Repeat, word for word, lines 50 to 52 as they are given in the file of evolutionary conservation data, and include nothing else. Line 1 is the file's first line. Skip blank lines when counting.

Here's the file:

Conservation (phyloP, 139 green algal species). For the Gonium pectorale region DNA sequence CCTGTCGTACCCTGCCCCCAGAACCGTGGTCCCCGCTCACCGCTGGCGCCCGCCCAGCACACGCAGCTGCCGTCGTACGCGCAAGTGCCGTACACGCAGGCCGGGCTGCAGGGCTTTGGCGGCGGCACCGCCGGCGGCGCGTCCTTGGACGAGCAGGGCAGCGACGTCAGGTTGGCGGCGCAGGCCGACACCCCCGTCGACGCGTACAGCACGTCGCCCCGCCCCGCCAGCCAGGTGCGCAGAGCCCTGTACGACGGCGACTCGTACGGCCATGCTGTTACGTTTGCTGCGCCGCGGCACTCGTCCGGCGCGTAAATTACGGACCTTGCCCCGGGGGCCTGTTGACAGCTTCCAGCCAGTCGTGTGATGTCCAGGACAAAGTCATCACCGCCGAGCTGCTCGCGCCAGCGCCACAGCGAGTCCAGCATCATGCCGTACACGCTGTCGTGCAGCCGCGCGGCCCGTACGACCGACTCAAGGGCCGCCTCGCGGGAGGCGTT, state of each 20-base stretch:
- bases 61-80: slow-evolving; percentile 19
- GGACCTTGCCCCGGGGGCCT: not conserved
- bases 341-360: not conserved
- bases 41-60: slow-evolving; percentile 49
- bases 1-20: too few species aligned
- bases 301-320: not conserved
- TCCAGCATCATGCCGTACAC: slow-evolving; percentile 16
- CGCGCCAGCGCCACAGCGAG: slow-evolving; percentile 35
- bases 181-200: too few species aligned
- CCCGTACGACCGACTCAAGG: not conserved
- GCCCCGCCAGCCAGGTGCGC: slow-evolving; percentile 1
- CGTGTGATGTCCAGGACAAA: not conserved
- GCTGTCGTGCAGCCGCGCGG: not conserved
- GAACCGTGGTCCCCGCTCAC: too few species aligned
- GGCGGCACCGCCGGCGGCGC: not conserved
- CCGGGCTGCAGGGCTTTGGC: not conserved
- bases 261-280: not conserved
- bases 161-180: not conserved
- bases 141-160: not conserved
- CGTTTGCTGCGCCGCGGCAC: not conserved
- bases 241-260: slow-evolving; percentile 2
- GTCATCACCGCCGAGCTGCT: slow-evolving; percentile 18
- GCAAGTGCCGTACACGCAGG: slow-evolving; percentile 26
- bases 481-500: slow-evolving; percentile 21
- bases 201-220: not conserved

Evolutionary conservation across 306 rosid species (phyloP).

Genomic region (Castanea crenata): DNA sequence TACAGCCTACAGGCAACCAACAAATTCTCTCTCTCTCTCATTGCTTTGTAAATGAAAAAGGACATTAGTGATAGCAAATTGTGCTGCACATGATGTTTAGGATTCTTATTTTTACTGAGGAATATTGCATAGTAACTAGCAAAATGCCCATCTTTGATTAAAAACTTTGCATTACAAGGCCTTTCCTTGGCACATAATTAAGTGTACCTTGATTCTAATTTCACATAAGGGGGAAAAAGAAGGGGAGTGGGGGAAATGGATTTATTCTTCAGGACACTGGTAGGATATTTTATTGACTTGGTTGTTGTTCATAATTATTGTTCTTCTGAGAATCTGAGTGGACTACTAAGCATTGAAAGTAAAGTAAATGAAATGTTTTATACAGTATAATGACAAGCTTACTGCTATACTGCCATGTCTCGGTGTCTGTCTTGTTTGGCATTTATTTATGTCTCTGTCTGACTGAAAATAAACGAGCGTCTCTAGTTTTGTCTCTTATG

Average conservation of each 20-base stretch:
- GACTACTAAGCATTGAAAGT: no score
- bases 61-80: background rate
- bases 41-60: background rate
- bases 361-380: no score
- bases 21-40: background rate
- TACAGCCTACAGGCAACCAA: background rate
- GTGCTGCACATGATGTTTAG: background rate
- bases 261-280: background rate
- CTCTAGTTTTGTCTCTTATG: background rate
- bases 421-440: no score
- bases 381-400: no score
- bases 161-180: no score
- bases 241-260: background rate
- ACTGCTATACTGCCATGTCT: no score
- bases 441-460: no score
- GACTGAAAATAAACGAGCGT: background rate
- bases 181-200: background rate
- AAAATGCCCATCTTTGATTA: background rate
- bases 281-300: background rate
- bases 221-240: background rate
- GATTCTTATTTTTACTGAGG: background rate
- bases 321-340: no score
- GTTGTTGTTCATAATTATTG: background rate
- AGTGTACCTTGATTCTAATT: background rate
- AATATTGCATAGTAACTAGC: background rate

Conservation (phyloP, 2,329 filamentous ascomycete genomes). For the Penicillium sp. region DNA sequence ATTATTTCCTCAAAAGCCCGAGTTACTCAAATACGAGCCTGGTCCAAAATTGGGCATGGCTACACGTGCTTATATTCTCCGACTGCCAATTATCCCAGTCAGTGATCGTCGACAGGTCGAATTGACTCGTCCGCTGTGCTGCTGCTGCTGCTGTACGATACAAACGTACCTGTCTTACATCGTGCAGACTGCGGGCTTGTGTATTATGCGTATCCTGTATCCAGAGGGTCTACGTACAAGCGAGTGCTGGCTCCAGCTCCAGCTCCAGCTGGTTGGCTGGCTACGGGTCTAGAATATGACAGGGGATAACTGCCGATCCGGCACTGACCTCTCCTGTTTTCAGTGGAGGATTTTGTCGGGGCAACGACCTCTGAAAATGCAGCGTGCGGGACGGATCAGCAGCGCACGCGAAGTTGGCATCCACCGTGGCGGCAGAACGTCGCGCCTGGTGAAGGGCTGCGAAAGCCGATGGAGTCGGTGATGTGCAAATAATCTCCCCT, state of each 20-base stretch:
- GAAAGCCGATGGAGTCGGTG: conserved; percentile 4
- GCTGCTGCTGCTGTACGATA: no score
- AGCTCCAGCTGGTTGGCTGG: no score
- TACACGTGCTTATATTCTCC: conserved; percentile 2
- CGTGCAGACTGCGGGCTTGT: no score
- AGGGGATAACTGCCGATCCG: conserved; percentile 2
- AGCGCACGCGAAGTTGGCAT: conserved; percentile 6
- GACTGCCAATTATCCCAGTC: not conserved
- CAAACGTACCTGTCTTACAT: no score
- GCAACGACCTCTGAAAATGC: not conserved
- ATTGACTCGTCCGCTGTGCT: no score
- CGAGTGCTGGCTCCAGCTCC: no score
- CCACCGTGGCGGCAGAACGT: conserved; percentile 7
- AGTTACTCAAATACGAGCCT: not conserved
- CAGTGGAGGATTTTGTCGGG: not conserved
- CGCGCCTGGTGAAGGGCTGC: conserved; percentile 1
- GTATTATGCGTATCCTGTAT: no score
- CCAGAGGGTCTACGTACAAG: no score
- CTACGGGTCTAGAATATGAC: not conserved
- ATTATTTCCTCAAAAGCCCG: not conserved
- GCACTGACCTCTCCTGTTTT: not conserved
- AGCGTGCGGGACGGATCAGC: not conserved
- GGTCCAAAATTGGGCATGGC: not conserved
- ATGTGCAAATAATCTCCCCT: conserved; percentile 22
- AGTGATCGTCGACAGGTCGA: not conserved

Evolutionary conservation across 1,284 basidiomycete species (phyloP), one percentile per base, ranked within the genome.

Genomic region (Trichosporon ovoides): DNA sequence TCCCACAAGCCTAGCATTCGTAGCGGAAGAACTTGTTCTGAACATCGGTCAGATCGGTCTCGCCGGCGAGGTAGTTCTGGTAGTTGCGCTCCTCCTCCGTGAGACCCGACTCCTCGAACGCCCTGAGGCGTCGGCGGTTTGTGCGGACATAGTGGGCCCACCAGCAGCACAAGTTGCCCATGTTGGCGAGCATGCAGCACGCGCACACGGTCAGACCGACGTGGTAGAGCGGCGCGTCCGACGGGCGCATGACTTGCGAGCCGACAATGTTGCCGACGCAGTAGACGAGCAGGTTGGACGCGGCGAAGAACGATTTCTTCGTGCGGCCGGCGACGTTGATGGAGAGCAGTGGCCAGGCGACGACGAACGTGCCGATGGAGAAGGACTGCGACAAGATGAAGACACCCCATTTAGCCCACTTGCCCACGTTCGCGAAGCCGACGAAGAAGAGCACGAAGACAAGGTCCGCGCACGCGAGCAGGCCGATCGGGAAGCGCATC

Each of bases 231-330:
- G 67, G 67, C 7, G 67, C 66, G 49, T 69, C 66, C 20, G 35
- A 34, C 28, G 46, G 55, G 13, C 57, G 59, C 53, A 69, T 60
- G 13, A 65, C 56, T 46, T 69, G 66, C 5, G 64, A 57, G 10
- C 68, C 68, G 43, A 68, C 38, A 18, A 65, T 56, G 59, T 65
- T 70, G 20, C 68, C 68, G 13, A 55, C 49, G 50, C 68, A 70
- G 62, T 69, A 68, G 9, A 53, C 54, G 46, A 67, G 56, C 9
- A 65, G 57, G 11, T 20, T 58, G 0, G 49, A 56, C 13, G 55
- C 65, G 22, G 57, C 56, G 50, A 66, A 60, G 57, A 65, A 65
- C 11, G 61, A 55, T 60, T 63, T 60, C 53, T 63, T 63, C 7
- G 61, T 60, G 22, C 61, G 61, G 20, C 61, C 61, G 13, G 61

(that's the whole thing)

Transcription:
- GATTCTTATTTTTACTGAGG: background rate
- bases 321-340: no score
- GTTGTTGTTCATAATTATTG: background rate